Aug 24 2011
During the dot-com era we saw startup companies emerge, expand rapidly, and deflate just as quickly. While startup companies continue to be major players in our economy, we have hopefully learned some important lessons from the mistakes of the past. Startup companies are still thought to be primarily rapid growth, technology focused enterprises that fill some sort of unique niche in the marketplace. These ventures are attractive to both investors and potential founders because one can establish and grow their business with limited amounts of capital, labor, and tangible assets. Reach too far, too quickly or neglect important business practices, however, and a startup can revert from a success to a failure practically overnight. It is through a marriage of innovative thinking, smart business sense, and an understanding of startup company law one can launch, nurture, and protect their entrepreneurial efforts.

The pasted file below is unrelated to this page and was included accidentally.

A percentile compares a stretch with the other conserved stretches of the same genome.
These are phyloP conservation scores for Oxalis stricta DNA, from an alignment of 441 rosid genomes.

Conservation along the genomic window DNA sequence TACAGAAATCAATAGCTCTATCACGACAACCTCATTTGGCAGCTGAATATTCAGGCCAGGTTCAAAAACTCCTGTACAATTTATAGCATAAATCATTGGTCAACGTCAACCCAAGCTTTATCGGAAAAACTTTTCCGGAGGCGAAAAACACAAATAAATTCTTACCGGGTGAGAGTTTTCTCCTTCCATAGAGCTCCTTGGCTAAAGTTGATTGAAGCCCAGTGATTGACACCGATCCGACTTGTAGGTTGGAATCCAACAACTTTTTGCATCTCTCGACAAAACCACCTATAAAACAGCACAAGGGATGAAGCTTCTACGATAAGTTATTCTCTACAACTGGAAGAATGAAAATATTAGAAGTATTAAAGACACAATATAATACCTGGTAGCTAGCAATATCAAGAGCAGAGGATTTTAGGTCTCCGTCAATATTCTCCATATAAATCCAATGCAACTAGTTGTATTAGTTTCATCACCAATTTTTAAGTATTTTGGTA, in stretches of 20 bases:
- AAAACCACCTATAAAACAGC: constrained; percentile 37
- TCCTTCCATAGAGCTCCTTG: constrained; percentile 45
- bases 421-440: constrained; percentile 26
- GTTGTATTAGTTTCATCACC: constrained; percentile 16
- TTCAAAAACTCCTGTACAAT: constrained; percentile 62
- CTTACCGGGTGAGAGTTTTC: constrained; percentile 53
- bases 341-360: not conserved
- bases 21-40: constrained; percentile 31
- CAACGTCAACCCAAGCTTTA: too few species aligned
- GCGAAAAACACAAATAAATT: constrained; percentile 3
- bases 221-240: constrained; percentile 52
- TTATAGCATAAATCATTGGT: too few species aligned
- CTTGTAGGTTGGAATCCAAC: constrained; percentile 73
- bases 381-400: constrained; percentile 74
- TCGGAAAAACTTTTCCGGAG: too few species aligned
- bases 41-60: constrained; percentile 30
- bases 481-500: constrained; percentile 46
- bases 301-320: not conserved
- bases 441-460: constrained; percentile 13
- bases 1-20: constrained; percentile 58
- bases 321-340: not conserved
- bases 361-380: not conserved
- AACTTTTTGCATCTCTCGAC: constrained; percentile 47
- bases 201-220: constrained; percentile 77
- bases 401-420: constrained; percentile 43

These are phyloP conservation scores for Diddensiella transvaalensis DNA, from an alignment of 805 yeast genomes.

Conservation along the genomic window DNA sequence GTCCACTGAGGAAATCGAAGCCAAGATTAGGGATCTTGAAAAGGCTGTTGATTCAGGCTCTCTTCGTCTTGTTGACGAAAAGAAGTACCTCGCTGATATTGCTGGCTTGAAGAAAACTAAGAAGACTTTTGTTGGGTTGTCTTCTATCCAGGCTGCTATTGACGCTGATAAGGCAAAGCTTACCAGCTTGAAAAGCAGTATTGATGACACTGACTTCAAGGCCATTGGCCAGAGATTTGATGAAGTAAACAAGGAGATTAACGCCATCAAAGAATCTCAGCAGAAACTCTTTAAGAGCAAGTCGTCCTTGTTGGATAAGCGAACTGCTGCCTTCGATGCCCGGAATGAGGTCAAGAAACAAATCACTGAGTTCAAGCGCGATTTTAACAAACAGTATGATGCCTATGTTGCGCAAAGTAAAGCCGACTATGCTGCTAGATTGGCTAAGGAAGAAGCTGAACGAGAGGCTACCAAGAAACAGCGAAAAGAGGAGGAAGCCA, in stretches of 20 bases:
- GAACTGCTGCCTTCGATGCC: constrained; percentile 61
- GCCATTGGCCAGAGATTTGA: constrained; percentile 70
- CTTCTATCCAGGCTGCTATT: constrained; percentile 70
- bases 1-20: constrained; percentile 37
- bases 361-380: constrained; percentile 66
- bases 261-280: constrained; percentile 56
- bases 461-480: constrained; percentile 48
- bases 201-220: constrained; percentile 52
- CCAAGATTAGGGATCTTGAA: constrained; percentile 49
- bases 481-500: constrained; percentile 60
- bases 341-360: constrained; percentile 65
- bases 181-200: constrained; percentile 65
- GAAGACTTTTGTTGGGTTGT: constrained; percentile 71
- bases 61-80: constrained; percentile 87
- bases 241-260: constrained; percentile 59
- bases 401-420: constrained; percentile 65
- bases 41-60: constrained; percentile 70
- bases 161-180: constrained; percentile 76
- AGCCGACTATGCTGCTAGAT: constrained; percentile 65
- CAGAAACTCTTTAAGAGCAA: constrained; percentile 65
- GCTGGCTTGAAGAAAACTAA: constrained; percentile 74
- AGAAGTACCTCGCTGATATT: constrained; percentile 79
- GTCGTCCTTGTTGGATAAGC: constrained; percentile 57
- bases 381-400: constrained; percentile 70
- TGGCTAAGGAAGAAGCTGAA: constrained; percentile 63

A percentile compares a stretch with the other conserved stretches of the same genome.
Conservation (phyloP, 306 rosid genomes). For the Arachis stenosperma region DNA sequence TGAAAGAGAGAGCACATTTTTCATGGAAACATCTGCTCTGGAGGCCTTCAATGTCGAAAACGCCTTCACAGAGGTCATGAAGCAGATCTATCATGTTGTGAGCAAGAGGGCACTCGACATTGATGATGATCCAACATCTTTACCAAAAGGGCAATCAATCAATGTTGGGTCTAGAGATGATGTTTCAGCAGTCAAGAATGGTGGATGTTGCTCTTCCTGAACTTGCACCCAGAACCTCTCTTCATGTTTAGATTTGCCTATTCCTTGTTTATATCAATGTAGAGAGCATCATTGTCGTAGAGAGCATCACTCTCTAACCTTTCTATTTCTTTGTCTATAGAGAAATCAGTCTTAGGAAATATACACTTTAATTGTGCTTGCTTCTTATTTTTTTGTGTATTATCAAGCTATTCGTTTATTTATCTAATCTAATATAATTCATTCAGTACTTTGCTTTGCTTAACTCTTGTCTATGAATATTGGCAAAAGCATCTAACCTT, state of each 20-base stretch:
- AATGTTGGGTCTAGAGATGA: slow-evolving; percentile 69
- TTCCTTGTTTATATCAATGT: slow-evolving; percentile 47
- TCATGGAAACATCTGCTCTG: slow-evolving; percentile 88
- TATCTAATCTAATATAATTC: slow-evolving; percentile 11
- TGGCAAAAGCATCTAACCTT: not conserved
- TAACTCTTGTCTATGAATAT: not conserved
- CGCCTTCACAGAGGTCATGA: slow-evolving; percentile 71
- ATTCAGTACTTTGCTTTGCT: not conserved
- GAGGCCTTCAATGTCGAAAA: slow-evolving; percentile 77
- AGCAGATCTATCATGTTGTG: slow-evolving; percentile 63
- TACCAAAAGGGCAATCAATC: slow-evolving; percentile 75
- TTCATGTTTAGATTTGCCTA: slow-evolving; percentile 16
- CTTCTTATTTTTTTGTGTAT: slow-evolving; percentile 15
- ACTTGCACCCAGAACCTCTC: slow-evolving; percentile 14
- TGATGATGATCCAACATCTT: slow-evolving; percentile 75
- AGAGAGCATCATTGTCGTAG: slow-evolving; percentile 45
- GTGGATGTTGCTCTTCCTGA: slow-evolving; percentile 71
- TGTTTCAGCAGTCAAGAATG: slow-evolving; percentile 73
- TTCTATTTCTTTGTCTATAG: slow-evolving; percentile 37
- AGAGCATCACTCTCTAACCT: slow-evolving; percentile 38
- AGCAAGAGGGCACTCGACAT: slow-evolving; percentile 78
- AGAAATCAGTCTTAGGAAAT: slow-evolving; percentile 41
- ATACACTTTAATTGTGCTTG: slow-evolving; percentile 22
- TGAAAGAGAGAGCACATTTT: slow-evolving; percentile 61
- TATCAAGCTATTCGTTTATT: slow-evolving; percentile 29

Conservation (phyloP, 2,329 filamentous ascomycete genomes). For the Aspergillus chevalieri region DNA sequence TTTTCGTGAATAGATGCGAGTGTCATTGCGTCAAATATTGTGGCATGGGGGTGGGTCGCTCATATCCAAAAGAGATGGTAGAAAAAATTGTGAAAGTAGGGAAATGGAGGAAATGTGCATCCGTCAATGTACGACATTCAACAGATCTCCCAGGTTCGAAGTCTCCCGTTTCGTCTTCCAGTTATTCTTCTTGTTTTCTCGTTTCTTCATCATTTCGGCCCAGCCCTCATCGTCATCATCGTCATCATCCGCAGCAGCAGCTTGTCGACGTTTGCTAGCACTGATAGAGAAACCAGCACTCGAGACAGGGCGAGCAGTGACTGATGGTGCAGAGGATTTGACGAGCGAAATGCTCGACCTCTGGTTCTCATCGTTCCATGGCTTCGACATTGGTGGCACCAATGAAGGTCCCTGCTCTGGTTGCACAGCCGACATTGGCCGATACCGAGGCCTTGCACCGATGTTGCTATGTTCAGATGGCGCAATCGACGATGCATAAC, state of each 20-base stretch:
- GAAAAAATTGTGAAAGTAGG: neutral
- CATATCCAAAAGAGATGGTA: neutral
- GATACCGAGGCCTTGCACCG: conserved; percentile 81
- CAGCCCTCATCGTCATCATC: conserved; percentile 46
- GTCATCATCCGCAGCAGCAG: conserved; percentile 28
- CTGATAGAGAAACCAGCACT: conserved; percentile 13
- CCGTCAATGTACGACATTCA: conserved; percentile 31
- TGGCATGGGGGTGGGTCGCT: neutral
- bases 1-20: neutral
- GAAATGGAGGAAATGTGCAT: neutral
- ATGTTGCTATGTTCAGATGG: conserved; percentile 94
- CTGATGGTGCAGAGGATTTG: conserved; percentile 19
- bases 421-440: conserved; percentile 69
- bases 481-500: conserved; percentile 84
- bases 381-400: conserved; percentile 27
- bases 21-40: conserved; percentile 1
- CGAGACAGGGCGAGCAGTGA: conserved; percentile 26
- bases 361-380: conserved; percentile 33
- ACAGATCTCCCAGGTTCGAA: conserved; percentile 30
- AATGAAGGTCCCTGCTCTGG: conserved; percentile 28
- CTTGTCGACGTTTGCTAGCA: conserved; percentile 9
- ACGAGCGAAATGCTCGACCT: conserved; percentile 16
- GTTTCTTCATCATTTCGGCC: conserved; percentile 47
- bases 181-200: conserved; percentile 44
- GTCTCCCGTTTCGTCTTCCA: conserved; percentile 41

We can all agree that every successful startup must begin with innovative thinking, but founders do not necessarily need to reinvent the wheel, either. Some of the most profitable startups are refinements and expansions of already existing goods or services. Facebook is a perfect example. It is built upon the very simple and traditional concept of a campus facebook or lookbook and has online predecessors such as Classmates, Friendster, and MySpace. Facebook is neither a carbon copy of these ideas nor completely independent of them, yet it is also its own distinct entity which has revolutionized the way we communicate with each other, do business, and learn about the world. The foundation of most successful startups is an original concept that drew inspiration from existing ideas and transformed them into something unique that people will respond to enthusiastically.